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  1. #2341
    The past is practise. Vaygor1's Avatar
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    Quote Originally Posted by Vagabond47 View Post
    ... I never said heat moves a piston...
    Quote Originally Posted by Vagabond47 View Post
    And yet... your single energy transfer (which actually isn't a single transfer, its Chemical -> Heat -> mechanical) ....
    Quote Originally Posted by Vagabond47 View Post
    ... I'm not going to bother with your **** anymore. You have zero clue, and pull numbers out of your butt that have no place in reality, and back up your BS assertions with zero supporting evidence. You are all hot air.

    Psst: not worth replying, you just got killfiled, I won't see it.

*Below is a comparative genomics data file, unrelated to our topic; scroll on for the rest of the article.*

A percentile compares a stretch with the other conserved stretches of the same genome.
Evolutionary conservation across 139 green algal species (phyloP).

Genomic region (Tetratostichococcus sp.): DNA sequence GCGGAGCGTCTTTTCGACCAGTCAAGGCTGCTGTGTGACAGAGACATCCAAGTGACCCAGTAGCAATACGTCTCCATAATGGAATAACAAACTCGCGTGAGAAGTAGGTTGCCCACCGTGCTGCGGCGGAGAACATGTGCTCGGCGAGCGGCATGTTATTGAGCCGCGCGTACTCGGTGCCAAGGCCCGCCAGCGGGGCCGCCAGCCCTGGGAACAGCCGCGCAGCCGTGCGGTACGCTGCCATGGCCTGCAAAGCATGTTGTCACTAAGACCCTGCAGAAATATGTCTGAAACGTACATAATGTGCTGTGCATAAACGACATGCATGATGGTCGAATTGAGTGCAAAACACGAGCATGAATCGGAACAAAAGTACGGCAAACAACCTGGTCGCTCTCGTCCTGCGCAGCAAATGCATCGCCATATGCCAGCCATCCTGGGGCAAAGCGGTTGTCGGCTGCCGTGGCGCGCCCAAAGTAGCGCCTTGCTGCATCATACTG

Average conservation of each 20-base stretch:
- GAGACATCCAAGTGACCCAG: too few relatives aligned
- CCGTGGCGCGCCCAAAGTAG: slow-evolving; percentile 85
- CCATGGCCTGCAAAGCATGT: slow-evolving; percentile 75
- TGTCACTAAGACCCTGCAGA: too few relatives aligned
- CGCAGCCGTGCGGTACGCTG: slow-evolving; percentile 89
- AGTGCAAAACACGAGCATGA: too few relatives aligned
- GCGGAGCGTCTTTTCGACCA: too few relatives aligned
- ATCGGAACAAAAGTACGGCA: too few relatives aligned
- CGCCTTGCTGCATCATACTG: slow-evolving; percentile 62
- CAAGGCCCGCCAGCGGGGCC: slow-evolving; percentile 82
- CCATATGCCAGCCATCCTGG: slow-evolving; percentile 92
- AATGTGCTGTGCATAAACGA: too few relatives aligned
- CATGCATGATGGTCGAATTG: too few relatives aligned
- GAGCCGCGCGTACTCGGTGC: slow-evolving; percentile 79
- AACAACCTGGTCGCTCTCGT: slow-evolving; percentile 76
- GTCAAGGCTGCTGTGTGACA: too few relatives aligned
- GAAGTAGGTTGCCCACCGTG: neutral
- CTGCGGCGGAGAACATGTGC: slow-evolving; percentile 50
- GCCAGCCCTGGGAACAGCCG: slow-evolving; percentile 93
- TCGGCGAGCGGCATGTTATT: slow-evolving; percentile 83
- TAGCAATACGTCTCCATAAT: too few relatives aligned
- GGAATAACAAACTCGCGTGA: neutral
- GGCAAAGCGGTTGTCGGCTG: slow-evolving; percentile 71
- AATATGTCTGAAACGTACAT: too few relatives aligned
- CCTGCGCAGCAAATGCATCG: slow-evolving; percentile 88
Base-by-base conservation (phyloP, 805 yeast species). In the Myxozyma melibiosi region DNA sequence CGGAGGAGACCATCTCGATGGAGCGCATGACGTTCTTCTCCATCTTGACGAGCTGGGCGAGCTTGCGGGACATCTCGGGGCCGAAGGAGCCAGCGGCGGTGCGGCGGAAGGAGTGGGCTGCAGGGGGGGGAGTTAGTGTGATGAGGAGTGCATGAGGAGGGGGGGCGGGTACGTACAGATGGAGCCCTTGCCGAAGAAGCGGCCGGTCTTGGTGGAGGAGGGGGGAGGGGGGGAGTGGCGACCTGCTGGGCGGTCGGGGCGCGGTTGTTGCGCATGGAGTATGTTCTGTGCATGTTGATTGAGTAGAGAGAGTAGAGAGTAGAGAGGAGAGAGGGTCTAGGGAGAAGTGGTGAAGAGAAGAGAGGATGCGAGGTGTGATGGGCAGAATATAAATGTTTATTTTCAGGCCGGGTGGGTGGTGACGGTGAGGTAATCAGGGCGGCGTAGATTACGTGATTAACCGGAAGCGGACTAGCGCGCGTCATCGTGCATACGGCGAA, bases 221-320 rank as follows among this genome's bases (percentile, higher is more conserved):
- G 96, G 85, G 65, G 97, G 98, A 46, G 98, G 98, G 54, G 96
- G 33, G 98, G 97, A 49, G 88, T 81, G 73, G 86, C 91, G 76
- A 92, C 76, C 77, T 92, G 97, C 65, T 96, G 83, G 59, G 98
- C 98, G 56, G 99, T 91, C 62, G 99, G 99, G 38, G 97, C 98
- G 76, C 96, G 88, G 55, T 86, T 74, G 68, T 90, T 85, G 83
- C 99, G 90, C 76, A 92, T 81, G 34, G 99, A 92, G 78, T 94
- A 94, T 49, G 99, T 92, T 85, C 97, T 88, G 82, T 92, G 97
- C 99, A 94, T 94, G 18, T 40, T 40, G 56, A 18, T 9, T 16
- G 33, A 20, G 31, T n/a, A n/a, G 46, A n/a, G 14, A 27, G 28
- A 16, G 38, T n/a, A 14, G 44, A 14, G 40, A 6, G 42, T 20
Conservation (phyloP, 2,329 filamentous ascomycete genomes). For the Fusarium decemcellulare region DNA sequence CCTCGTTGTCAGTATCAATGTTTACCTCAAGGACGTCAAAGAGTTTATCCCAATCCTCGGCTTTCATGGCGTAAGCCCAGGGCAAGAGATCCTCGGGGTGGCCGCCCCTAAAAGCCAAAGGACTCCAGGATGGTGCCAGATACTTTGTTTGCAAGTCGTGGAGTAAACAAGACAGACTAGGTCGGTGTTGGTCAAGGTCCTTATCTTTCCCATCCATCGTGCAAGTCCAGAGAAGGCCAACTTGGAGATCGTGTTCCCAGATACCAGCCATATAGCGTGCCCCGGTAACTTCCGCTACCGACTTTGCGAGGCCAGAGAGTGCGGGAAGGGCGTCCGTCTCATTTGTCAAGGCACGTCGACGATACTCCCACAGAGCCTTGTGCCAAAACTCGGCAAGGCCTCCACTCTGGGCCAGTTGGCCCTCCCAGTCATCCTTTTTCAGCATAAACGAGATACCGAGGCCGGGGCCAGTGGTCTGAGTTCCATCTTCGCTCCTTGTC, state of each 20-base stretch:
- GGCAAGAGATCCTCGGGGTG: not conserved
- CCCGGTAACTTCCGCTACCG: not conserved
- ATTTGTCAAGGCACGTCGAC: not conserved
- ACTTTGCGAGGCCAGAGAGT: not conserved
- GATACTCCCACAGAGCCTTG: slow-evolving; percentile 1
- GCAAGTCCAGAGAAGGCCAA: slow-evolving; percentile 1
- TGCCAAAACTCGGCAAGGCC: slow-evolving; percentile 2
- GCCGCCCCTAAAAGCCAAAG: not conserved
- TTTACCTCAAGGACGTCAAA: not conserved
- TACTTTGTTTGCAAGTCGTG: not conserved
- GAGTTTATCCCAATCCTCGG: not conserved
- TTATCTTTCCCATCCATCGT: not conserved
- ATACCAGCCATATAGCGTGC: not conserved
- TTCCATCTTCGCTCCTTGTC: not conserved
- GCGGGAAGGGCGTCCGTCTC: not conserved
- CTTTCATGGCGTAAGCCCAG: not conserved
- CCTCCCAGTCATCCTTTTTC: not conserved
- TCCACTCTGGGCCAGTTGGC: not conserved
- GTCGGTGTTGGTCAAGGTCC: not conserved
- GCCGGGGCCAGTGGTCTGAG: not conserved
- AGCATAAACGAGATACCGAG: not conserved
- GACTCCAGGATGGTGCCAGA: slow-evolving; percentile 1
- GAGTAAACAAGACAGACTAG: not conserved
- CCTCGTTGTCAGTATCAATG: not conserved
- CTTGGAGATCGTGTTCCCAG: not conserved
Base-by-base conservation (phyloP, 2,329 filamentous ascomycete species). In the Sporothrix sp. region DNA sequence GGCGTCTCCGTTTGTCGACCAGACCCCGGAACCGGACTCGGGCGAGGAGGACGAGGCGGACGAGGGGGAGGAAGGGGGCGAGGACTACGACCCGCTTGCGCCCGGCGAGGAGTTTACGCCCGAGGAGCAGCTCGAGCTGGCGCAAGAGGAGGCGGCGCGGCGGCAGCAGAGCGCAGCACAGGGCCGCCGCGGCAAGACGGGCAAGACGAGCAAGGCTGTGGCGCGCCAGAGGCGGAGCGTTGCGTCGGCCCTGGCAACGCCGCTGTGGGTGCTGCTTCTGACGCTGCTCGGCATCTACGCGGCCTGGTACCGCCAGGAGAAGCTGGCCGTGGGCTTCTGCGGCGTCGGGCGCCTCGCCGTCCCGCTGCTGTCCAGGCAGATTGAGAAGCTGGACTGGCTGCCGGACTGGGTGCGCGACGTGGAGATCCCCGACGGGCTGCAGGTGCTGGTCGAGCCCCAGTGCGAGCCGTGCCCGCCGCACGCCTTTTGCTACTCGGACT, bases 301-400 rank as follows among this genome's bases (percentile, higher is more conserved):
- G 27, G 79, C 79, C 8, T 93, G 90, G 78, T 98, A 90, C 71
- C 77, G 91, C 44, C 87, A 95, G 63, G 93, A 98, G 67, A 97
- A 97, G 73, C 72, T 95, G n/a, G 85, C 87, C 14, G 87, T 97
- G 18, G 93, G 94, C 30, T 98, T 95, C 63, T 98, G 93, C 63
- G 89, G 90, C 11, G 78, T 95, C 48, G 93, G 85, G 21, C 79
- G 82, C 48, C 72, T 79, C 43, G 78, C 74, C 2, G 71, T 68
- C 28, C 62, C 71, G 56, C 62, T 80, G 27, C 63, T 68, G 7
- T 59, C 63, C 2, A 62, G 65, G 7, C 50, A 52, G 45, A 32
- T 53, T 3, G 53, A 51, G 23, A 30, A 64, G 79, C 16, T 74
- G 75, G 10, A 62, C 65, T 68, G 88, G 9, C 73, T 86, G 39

And there we have it folks... yet another preacher who has completely lost all sight of the point being debated and gone full retard abusing those who hold a different viewpoint.

    Blocking posts now too... no different to covering ones ears with ones hands, shaking ones head, and shouting "La la la la la".... the ultimate response from those who cant handle the heat.

  2. #2342
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    The fact is that our earth has ice in its veins

    While nations such as China dominate global emissions and are increasing them, ‘nations such as Australia and New Zealand need not panic over the use of fossil fuels’.

    Climate change is a defining issue of our time, especially for young people who are persuaded that we are doomed unless urgent action is taken on carbon emissions.